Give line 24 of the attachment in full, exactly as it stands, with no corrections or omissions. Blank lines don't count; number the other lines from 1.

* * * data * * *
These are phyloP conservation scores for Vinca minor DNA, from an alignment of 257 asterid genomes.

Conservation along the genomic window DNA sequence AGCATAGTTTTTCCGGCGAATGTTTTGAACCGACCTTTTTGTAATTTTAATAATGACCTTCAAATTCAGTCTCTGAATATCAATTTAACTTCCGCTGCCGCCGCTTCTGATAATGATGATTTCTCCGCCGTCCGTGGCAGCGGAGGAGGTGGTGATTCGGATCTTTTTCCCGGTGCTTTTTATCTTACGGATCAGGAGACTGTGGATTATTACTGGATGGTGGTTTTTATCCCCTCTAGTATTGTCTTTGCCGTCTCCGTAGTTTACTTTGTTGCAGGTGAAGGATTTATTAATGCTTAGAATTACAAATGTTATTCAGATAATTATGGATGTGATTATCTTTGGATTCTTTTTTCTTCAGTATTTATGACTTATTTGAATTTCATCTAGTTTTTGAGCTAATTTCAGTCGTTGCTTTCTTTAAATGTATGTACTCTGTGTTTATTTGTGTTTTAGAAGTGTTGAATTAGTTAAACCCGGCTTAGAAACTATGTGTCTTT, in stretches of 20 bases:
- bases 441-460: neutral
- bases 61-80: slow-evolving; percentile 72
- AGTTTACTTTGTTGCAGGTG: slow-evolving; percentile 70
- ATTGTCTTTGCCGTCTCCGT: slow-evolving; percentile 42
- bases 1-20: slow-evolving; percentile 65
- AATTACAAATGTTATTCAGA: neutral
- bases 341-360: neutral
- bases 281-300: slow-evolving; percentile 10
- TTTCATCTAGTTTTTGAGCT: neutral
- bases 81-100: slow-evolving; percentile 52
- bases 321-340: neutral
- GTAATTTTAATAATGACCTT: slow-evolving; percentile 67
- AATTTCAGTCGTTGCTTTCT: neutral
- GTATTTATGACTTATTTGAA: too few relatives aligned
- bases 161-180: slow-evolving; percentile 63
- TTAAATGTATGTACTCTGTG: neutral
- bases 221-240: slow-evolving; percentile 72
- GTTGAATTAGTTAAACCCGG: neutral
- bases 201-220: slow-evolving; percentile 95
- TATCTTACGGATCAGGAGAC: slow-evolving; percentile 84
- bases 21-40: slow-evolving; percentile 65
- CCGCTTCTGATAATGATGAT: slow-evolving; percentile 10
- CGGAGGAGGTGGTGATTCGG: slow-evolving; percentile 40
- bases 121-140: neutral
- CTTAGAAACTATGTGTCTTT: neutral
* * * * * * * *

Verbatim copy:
- CCGCTTCTGATAATGATGAT: slow-evolving; percentile 10